Hello World in COBOLPublished on 08 October 2021 (Updated: 08 October 2021)
In this article, we will see how Hello World can be written in one of the oldest and still relevant programming language, COBOL.
How to Implement the Solution
From it’s very nature, COBOL is a very readable language. But even though it’s readable, it follows very strict rules.
IDENTIFICATION DIVISION. PROGRAM-ID. HELLO-WORLD. PROCEDURE DIVISION. DISPLAY "Hello, World!". STOP RUN.
The structure of a COBOL program follows like this:
- At the highest level are “Divisions”.
- “Divisions” consist of “Sections”.
- “Sections” consist of “Paragraphs”.
- “Paragraphs” consist of “Sentences”.
- “Sentences” consist of “Statements”.
- “Statements” consist of “Characters”.
We know that Python as language cares a lot about indentation but COBOL is even more particular about it. A COBOL program is divided into columns. The Divisions must start from column 8 (Area A). Paragraphs and Sentences should start from column 12 (Area B) which you can see is 1 tab or 4 spaces away from Area A. This indentation is also a reason why COBOL is so readable. Now that we have cleared some basics, let’s start reading the Hello World program.
IDENTIFICATION DIVISION is one of the 4 Divisions that we have and it is mandatory.
As the name suggests, it consists of information that identifies the program like the author name, date of creation, etc.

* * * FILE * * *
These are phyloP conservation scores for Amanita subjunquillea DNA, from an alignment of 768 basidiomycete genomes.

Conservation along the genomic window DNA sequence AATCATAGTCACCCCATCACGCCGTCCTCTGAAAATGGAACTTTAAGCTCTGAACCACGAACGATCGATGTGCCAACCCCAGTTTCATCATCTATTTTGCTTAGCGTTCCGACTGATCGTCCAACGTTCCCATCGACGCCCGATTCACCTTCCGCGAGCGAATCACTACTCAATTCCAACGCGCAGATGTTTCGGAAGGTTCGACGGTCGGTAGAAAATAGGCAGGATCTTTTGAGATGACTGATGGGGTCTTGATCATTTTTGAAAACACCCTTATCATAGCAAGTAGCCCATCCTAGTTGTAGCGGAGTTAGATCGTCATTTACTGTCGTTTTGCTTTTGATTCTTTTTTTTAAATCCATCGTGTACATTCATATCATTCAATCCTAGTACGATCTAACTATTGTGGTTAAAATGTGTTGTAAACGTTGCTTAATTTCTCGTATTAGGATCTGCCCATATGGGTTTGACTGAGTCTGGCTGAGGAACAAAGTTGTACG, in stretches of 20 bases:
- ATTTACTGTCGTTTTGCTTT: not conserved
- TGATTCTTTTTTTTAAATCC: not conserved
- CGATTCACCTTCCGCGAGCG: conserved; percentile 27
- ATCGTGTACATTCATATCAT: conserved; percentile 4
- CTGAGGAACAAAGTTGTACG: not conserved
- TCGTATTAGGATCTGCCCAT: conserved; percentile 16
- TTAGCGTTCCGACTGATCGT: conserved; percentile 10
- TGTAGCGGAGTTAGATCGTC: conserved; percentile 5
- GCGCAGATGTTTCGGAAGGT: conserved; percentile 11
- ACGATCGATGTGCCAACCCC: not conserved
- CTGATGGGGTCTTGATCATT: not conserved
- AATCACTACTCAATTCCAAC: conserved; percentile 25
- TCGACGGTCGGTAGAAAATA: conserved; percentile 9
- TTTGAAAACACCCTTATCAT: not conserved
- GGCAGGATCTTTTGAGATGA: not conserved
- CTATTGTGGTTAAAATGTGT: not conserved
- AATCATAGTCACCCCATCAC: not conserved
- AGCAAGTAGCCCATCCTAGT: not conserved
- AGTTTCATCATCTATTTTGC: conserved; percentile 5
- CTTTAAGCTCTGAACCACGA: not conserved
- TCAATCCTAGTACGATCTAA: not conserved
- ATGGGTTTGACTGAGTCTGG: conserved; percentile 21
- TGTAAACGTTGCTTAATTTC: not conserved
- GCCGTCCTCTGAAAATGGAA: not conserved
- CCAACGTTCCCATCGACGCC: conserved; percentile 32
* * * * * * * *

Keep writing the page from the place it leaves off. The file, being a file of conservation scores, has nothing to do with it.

One mandatory information for program identification is, you guessed it, the
Here we are declaring the
As a side note, we should ideally keep the
PROGRAM-ID same as the file name and only 8 characters long. But since we will be running this program on a Linux environment, it’s fine.
Next we have the other mandatory Division,
This contains all the Paragraphs and Sentences that do the actual work.
And here, the Sentence doing our work is
DISPLAY "Hello, World!".
DISPLAY is our Statement here and it does what it says it does.
Then we have another Statement ,which is a Sentence in itself,
And well, it stops the run and returns the control to either the calling program or the OS.
Also you should end any part of the program with a period. It might be optional at some places but it is recommended.
That’s it! Apart from the little nuances of indentation and program structure, it’s a very readable program.
How to run the Solution
cobc -x hello-world.cbl $ ./hello-world
The commands first compile the source code into an executable and then execute it. Alternatively, you might want to use an online COBOL compiler